Object Lesson in Technological Alienation: Adobe’s Crippling of PhotoShop

How to sell the GNU Image Manipulation Program — Gimp? From Wired News: Copy No, No: Adobe and Uncle Sam

Adobe Systems acknowledged Friday it quietly added technology to the world’s best-known graphics software at the request of government regulators and international bankers to prevent consumers from making copies of the world’s major currencies.

The unusual concession has angered scores of customers.

Adobe, the world’s leading vendor for graphics software, said the secretive technology “would have minimal impact on honest customers.” It generates a warning message when someone tries to make digital copies of some currencies.

The U.S. Federal Reserve and other organizations that worked on the technology said they could not disclose how it works and would not name which other software companies include it in their products. They cited concerns that counterfeiters would try to defeat it.

[…] Angry customers have flooded Adobe’s Internet message boards with complaints about censorship and concerns over future restrictions on other types of images, such as copyrighted or adult material.

“I don’t believe this,” said Stephen M. Burns, president of the Photoshop users group in San Diego. “This shocks me. Artists don’t like to be limited in what they can do with their tools. Let the U.S. government or whoever is involved deal with this, but don’t take the powers of the government and place them into a commercial software package.”

[…] Some policy experts were divided on the technology. Bruce Schneier, an expert on security and privacy, praised the anti-counterfeit technology.

Another security expert, Gene Spafford of Purdue University, said Adobe should have notified its customers prominently. He wondered how closely Adobe was permitted to study the technology’s inner workings to ensure it was stable and performed as advertised.

“If I were the paranoid-conspiracy type, I would speculate that since it’s not Adobe’s software, what else is it doing?” Spafford said.

See this earlier entry: From Slashdot; and this article from Canada.com: Adobe admits using technology to block attempts at counterfeiting currency

Cory on TiVo’s Latest Foray into DRM

TiVo’s new PC-viewing deliberately broken

The TiVo execs I’ve spoken with about this have expressed TiVo’s philosophy as “reasonable compromise” — delivering features that customers want, so long as it doesn’t make the Hollywood companies too unhappy. This is usually presented as a business-person’s realpolitik: look, kid, we know your ideals say that crippling the stuff we sell you is bad, but we’ve got a company to run here.

What’s funny about this is that it’s the exact opposite of the traditional way of running a disruptive technology business: no one crippled the piano roll to make sure it didn’t upset the music publishers, Marconi didn’t cripple the radio to appease the Vaudeville players — hell, railroad barons never slowed their steam-engines down to speeds guaranteed to please the teamsters.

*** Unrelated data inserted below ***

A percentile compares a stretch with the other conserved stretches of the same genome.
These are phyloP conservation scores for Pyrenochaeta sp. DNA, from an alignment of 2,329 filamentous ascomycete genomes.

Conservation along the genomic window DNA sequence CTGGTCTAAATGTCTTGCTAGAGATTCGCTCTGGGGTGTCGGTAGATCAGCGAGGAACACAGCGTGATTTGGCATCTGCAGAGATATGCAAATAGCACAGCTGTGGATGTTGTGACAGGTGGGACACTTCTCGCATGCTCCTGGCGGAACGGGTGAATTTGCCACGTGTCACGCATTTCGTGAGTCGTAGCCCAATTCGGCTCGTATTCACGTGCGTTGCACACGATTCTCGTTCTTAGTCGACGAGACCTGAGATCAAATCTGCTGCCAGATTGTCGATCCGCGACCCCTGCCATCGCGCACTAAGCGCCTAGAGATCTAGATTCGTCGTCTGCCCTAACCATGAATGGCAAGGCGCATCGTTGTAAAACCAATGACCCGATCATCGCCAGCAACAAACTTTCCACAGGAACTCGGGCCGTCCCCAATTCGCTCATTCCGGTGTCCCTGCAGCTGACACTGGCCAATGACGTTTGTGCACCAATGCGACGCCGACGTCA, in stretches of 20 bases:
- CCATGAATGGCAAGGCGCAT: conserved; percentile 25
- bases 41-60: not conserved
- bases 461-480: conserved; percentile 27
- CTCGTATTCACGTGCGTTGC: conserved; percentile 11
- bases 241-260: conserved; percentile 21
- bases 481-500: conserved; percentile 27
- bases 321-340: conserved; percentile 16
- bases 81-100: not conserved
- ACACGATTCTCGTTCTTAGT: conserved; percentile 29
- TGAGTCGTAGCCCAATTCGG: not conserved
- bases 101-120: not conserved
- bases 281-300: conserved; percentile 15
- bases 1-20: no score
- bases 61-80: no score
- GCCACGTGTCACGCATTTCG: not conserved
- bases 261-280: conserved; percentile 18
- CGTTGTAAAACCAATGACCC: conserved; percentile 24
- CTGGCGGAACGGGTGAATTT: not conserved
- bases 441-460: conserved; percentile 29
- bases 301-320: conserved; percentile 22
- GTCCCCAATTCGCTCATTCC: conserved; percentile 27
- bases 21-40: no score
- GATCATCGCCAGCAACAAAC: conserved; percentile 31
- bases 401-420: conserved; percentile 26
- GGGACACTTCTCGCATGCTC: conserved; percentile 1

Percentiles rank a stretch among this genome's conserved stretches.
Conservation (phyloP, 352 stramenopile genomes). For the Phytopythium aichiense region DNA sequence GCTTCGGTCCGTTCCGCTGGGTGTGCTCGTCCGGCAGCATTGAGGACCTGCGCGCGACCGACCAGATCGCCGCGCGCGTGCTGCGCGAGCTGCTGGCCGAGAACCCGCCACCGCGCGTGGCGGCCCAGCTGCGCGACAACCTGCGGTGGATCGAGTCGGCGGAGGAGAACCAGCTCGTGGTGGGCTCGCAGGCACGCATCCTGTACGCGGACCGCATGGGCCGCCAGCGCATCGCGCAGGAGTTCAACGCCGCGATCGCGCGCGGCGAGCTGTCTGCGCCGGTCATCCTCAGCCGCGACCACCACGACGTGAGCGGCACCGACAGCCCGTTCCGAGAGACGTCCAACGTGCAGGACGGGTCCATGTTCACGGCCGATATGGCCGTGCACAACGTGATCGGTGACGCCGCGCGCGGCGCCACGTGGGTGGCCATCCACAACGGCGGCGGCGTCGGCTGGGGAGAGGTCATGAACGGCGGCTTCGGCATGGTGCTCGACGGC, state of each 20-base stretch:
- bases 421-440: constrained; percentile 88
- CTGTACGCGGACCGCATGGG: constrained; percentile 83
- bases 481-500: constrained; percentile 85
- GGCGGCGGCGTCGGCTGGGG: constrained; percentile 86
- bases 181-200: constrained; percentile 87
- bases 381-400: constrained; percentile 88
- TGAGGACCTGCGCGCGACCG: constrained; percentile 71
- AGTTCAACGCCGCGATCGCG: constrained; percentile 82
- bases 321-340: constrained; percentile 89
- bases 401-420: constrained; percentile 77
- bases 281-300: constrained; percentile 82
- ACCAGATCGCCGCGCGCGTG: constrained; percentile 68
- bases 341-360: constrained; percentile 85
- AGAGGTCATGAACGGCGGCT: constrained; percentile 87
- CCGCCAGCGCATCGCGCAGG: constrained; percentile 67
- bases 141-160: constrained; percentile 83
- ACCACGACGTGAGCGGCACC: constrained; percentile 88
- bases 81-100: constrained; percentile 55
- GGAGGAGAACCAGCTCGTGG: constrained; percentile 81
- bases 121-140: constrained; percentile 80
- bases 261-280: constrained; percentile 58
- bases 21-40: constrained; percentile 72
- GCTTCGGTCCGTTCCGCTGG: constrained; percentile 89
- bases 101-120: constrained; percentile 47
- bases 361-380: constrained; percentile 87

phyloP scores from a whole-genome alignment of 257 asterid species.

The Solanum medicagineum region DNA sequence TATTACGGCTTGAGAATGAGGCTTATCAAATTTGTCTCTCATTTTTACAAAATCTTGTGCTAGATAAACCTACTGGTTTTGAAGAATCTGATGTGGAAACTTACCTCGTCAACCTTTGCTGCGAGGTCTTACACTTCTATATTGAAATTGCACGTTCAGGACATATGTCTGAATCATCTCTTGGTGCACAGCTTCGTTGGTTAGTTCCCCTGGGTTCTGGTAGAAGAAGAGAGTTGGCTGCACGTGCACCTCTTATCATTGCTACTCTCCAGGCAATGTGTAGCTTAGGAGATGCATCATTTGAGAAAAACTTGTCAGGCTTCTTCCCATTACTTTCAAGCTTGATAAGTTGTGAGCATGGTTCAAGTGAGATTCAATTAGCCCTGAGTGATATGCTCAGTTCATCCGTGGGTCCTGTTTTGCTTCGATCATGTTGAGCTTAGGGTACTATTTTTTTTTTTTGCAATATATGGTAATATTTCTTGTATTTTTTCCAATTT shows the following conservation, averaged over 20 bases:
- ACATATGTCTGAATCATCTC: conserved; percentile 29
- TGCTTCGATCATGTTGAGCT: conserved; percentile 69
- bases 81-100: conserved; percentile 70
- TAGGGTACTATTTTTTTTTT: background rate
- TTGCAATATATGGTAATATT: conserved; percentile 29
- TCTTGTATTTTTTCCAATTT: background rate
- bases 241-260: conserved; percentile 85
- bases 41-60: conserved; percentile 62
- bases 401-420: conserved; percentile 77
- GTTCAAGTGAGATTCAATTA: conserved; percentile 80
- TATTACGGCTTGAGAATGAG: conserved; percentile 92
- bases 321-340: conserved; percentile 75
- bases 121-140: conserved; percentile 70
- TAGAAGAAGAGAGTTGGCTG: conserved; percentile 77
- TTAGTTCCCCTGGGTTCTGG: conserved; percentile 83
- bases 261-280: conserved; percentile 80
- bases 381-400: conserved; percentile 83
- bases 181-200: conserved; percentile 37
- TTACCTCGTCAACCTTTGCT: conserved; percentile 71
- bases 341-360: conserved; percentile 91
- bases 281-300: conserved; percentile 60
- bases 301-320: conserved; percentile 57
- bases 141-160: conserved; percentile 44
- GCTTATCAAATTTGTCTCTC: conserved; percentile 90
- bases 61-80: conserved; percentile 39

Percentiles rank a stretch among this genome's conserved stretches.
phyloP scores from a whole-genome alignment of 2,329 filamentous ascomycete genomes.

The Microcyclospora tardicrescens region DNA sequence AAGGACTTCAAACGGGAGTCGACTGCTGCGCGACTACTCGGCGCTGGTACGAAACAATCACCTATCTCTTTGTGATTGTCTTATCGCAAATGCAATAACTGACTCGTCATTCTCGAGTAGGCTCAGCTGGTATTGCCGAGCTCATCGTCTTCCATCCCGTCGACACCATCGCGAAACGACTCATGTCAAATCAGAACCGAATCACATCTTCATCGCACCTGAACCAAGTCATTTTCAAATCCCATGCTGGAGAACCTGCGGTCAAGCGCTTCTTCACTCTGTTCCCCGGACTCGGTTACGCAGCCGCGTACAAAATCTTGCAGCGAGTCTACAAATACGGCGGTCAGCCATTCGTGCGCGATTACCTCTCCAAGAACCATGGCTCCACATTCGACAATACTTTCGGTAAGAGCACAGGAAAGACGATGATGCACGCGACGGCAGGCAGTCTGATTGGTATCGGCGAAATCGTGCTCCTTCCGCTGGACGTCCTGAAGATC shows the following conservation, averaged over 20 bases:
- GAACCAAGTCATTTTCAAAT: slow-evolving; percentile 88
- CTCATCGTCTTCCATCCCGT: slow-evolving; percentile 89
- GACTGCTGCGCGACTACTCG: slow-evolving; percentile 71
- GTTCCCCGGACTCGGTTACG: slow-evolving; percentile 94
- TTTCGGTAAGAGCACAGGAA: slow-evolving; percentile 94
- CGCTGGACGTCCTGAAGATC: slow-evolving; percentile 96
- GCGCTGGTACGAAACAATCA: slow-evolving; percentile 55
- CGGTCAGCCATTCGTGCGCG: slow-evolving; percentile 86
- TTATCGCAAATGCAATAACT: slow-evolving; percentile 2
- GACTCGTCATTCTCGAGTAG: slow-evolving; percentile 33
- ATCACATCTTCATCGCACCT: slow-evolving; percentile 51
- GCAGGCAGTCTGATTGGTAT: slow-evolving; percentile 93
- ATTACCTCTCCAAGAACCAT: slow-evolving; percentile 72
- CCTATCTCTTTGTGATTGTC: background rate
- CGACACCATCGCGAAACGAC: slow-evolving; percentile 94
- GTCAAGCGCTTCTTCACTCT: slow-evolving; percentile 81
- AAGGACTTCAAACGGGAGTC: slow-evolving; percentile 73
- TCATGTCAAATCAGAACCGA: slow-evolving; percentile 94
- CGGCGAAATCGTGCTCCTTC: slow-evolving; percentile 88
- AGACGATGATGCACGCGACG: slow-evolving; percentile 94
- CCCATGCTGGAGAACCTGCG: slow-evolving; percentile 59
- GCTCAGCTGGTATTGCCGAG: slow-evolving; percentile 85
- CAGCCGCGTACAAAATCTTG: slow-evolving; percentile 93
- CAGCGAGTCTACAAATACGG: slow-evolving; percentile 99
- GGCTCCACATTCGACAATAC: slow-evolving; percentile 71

Where does this bizarre idea — that the dinosaur industry that’s being displaced gets to dictate terms to the mammals who are succeeding it — come from?

Some Names To Watch

From a CNet News article: Congressional leaders promise action on tech issues [via Cory]

Debate was more unified on intellectual property issues, with lawmakers saying that while Congress will continue to support strong copyright protection, media industries need to come up with their own solutions to file-swapping and other issues. Sen. John Sununu, R-N.H., joined others in criticizing the Recording Industry Association of America (RIAA) for suing alleged music swappers, calling the RIAA’s legal tactics heavy-handed and against the intent of U.S. copyright laws, including the controversial Digital Millennium Copyright Act (DMCA).

“The fundamental problem with the approach of the RIAA took is that it was based on legislation that created special property rights,” Sununu said. “Suddenly, you had a private entity that’s able to issue subpoenas, which is unprecedented.”

“That’s not what the DMCA was intended to do,” he said. “We can’t be writing legislation that gives holders of certain types of intellectual property special rights…We can’t carve out special legislation to give special powers to certain types of content.”

Rep. Joe Barton, R-Texas, said it’s up to content creators to come up with business models that accommodate modern technology and attitudes. “I don’t agree you’re going to get teen-agers and young people to believe they’re doing something immoral” in file swapping, he said. “The industry has to decide on a different model.”

A Great Slashdot Title

On a novel distribution technique — albeit not what the title seems to assert: Sir Mix-A-Lot Using Weed To Distribute Music

Hip-hop musician Sir Mix-A-Lot has made his new CD Daddy’s Home available for download using Weed technology. Weed is a relatively new file sharing system based principles of shareware and referrals. You download the DRM WMA weed file and can listen to it 3 times on any computer before deciding to purchase it or not. If you do purchase it (at a price set by the artist), you will receive referral fees (20%, 10%, 5%) for the next 3 generations of people that purchase your copy. The artist always receives 50% of the price. Certainly an interesting approach to distributing music in a world of p2p and iTunes.